TABLE 1______________________________________ Strains P. mendo- NCIB 11687 P. aeru- cina 11688 ginosa (Bergey 1974) 11689______________________________________No. of flagella 1 1 1Fluorescent pigments d - -Pyocyanine d - -Carotenoids - + +Growth at 41° C. + + +Levan formation from - - -sucroseArginine dihydrolase + + +Oxidase reaction + + +Denitrification + + +Hydrolysis of:Gelatin + - -Starch - - -Poly-β-hydroxybutyrate - - -Carbon sources forgrowth:Glucose + + +Trehalose - - -2-Ketogluconate + - -meso-Inositol - - -Geraniol + + +L-Valine + + +β-Alanine + + +DL-Arginine + + +D-Ribose + - -Mannitol + - -2-Oxoglutarate + - -Ethylene glycol - + +Azelate + - +Polysaccharide produced + - +______________________________________ d = positive for more than 10% but less than 90% of all strains studied.
The polysaccharide produced is a typical acetylated alginate as evidenced by the infrared spectrum shown in FIG. 1 accompanying this specification.
The process for production of polysaccharide according to the present invention can be effected in any pseudomonad-supporting medium. The process is conveniently effected in a continuous manner by continuous dilution of a fixed-volume steady-state fermenter well known in this art (see, e.g., Herbert, Elesworth and Telling, 1956, Journal of General Microbiology 14, 601). Typical media include complex broths, e.g., a 1% nutrient broth, or a chemically defined ("salts") medium with a supplementary carbon source e.g., an alcohol such as glycerol, a sugar such as glucose or a sugar acid such as gluconic acid. The cultivation temperature should be about 30° C. and the pH of the medium should be maintained at about 7.0 during continuous cultivation. The conditions must favour aerobic growth and we have found that optimal rates of polysaccharide production are obtained by maintaining the dissolved oxygen tension in the range 18 to 25% saturation. Below this range, polysaccharide concentration is reduced, while above this range, polysaccharide concentrations remain high but carbon conversion efficiencies (i.e. efficiency of conversion of the carbon source into polysaccharide) fall, presumably because of increased oxidation to carbon dioxide. Continuous cultivation is conveniently effected under nitrogen limitation, i.e. such that the nitrogen source in the medium is the limiting nutrient when the culture is at steady state.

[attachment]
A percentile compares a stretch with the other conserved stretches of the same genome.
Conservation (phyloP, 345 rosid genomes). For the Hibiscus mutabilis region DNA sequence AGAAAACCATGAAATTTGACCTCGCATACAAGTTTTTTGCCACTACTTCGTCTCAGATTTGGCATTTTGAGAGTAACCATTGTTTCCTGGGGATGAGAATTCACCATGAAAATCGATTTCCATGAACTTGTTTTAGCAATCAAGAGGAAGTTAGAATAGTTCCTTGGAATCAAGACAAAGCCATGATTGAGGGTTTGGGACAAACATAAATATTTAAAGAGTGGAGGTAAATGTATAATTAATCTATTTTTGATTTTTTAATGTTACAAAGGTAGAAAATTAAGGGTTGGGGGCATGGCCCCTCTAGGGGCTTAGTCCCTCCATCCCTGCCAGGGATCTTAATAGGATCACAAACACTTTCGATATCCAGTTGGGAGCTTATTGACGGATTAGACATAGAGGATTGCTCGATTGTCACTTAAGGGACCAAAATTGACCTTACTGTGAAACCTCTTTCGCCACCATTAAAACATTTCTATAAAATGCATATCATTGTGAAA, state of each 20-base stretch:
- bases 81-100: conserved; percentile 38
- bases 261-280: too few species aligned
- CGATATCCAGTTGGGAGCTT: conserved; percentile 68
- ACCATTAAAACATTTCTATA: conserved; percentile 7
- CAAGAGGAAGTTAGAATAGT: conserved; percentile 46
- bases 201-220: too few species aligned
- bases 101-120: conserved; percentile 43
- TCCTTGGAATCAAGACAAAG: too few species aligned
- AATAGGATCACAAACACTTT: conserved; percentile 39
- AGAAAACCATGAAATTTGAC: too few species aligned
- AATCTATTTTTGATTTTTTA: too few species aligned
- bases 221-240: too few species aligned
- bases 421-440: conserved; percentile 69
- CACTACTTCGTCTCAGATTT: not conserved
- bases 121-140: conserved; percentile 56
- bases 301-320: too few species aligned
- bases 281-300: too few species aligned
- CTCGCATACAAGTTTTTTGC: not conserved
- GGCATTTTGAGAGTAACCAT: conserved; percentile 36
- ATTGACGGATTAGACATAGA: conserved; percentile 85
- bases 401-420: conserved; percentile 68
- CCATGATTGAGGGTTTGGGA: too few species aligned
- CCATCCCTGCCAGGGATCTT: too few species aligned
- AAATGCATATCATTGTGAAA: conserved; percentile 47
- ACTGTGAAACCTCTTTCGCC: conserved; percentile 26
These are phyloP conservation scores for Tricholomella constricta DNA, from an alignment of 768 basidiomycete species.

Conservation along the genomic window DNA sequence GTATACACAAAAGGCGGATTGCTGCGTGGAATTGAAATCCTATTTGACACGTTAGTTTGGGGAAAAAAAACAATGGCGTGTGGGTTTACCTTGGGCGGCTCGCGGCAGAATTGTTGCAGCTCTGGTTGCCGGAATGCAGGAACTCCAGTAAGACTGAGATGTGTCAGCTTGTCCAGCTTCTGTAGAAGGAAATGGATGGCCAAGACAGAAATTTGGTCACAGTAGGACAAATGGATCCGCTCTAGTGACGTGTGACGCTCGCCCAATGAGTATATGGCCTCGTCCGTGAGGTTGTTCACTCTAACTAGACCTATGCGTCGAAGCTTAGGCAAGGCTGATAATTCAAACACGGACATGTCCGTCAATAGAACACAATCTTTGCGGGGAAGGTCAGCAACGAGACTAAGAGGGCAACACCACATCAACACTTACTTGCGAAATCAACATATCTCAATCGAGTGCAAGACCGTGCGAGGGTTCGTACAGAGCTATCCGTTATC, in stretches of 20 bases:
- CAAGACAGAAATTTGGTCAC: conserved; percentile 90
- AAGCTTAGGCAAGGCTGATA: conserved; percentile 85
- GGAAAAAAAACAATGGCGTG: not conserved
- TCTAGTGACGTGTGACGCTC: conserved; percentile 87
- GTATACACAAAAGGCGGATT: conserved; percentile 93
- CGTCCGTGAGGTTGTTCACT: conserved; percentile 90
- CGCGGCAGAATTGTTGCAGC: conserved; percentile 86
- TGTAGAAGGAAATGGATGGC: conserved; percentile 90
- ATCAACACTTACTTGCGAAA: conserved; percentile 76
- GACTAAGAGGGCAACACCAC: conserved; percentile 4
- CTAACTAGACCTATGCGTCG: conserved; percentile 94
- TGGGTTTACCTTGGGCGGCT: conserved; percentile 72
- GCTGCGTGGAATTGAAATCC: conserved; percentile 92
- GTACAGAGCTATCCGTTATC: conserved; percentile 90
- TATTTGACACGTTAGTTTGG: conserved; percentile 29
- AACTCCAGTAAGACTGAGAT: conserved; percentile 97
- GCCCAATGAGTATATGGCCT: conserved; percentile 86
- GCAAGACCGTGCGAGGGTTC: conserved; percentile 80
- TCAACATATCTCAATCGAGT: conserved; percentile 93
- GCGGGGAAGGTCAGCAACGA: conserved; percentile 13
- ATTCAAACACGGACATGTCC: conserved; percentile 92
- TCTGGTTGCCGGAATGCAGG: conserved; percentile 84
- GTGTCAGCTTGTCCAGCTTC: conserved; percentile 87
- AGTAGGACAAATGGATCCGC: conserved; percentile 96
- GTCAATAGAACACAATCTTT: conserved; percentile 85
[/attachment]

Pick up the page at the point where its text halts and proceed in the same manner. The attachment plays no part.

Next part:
We have found that the new strains of P. mendocina are capable of producing polysaccharide having good rheological properties. When the process as described above is effected, a low molecular weight product having relatively low viscosity is obtained having properties similar to a printing-grade alginate such as Manutex F (Alginate Industries Ltd). This low molecular weight product has a low pseudoplasticity which is also useful in printing applications. British Patent Specification No. 1 548 078 describes a process for producing a polysaccharide of the alginate type having an improved viscosity, by cultivation of A. vinelandii in the presence of a protease. The presence of a protease apparently deactivates or removes the alginate lyase produced by the microorganism, which is responsible for lowering the viscosity of the polysaccharide. The new strains of P. mendocina of use according to the present invention are not so seriously affected by the production of alginate lyase, but nevertheless we have found it helpful to include a protease in the medium during production of the polysaccharide. Any protease having the required action on alginate lyase can be utilized, although those most suitable are the proteases derived from microbial sources such as the bacterial and fungal proteases sold, e.g., by Novo Industri A/S of Copenhagen Denmark under the Trade Marks Alcalase and Neutrase. In continuous culture it is particularly preferred to use an enzyme which exhibits its optimum activity at a neutral or slightly alkaline pH. Addition of such a protease (e.g. at a level of about 0.1 to 2 Anson units per liter) leads to the production of a high molecular weight, high viscosity product having properties similar to Manutex R.S. (Alginate Industries Ltd).
The following examples illustrate the invention further: